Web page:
PACT draws families together step by step. With Family Traditions Breakfast, Parent-Child Play therapy, and Mindfulness sessions each Thursday, the staff introduced simple concepts that promoted parent-child attachment. Be aware of your thoughts and emotions. Your child is a curious explorer. You are your child’s home base. By allowing children to connect with their parents, both children and parents enjoyed better physical and emotional health, translating into their performances of life’s daily tasks. In my time there, I introduced GED programs to several parents, saw others move to transitional housing, and watched as their children ventured beyond their safety nets and combated new challenges. It was the little things that created this bridge: offering the parents coffee, speaking to them about their problems and their children, offering a safe haven for mothers and children alike. When PACT relocated to West Baltimore, not a single parent there wanted to leave the nursery.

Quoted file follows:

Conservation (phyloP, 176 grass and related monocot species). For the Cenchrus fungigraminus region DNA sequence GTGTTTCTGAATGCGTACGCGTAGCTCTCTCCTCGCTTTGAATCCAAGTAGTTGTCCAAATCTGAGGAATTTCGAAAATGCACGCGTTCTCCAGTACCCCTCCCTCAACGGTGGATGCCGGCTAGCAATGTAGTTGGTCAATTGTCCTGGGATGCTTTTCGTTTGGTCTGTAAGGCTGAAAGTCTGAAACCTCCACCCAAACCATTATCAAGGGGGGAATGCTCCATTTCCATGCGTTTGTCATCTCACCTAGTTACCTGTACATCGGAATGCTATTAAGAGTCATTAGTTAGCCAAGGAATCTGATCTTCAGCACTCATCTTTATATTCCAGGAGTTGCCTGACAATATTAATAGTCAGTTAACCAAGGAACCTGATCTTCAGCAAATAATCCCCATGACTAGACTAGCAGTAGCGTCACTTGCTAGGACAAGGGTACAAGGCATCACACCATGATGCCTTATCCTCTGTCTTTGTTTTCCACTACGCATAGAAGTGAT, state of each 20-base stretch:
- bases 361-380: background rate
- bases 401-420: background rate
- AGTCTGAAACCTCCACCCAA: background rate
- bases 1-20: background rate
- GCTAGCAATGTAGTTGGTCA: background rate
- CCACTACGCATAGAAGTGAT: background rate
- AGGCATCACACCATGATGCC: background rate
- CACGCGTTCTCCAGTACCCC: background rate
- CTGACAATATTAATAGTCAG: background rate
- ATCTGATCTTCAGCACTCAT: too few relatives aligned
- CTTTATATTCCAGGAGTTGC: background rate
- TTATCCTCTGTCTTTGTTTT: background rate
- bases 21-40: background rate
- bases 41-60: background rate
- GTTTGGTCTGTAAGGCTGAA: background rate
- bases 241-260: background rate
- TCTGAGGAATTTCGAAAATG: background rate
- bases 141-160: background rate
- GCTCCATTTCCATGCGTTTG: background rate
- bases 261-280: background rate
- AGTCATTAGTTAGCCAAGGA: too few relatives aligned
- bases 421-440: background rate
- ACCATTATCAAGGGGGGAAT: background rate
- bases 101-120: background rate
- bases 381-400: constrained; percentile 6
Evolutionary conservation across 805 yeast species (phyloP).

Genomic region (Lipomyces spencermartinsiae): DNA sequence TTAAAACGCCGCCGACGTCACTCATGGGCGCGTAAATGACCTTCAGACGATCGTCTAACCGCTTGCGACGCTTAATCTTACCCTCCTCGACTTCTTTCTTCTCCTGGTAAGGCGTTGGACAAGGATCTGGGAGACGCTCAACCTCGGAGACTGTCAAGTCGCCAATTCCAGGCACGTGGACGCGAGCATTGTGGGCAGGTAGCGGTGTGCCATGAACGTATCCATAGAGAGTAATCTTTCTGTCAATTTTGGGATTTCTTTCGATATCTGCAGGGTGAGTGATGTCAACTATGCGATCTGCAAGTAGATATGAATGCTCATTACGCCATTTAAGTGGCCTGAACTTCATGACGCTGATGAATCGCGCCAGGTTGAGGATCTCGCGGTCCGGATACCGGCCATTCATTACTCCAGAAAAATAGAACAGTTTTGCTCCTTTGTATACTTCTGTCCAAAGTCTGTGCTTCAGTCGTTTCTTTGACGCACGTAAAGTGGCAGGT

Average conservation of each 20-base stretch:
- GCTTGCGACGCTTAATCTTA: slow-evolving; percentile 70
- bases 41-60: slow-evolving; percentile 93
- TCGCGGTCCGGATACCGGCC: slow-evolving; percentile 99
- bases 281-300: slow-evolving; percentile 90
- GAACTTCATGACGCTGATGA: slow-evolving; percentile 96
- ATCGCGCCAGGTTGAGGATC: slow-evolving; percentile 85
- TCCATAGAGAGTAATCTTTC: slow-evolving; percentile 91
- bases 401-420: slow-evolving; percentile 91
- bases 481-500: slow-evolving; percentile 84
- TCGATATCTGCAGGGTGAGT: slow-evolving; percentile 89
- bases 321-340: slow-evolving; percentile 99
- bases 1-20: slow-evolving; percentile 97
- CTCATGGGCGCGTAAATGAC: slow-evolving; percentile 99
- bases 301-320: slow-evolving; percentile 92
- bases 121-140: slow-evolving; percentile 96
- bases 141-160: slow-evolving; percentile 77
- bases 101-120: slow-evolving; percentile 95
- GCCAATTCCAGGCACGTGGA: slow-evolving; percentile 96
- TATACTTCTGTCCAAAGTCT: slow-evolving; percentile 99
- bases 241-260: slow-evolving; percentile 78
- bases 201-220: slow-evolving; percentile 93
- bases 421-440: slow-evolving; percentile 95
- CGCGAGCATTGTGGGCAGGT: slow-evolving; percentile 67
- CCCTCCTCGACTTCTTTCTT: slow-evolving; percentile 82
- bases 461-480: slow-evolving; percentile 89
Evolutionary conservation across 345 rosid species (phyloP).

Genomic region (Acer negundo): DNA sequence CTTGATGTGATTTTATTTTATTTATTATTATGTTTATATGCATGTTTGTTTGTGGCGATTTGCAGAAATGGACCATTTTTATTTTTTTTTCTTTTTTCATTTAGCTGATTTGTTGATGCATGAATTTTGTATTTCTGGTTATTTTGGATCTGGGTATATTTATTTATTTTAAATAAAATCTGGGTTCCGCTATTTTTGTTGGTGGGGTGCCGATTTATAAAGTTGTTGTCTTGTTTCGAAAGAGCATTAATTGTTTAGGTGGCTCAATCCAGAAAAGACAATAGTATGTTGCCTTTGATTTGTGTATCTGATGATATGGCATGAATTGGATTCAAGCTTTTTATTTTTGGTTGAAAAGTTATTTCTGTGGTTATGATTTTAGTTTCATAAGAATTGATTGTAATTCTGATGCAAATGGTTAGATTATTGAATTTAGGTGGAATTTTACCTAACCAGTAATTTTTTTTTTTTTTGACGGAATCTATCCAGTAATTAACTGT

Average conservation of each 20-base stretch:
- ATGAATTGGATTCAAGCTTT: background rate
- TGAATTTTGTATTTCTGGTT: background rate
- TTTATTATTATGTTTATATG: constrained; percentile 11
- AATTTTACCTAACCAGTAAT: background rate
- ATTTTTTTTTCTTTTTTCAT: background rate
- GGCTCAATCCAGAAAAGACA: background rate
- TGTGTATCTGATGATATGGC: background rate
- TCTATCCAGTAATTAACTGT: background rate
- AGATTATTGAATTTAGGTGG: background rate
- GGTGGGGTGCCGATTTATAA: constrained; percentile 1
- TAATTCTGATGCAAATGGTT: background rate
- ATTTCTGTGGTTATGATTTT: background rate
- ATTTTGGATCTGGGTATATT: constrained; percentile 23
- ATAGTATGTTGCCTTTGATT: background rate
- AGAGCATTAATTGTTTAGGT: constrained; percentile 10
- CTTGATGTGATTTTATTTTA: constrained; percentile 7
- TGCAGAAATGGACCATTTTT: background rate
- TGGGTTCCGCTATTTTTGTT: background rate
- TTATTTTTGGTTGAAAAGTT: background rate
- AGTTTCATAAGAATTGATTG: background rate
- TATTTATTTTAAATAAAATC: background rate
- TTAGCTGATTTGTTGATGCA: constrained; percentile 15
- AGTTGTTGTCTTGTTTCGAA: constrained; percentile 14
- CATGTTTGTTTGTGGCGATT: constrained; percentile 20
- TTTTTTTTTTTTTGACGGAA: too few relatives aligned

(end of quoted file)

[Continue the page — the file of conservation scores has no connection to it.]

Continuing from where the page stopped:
Throughout the summer, PACT Therapeutic Nursery prepared to leave East Baltimore to combine with Sarah’s Hope Homeless Shelter. The new benefits included providing in-house daycare to residents, a network of social workers and health care workers associated with the shelter, and connecting with the community most shaken by the Baltimore riots. This was the next step in offering homeless families integrated healthcare. Through PACT’s move, I came across another side of Baltimore. While our drive to work was still marked by the contradictory combination of foreclosed buildings and homelessness, these and related conditions seemed more pronounced in the West. The stairwell in Sarah’s Hope had been broken by the riots. The shelter was now guarded by the police station across the street. “Remember Freddie Gray” graffiti and murals were scattered across the buildings. It reminded me that my perception of safety differed by my acquaintance with the surroundings, rather than by facts of any threat. I expected that families from the neighborhood perceived their surroundings to be far more acceptable. Ultimately, PACT moved into the nursery piece-by-piece. Since legislation would not permit either nursery to remain unfurnished, the new facilities were equipped before the required items and children were moved in. When we finished, the nursery sparkled. Even in its new setting, PACT offered a stark contrast to its surrounding environment, both physically and also in the assistance it offered the homeless.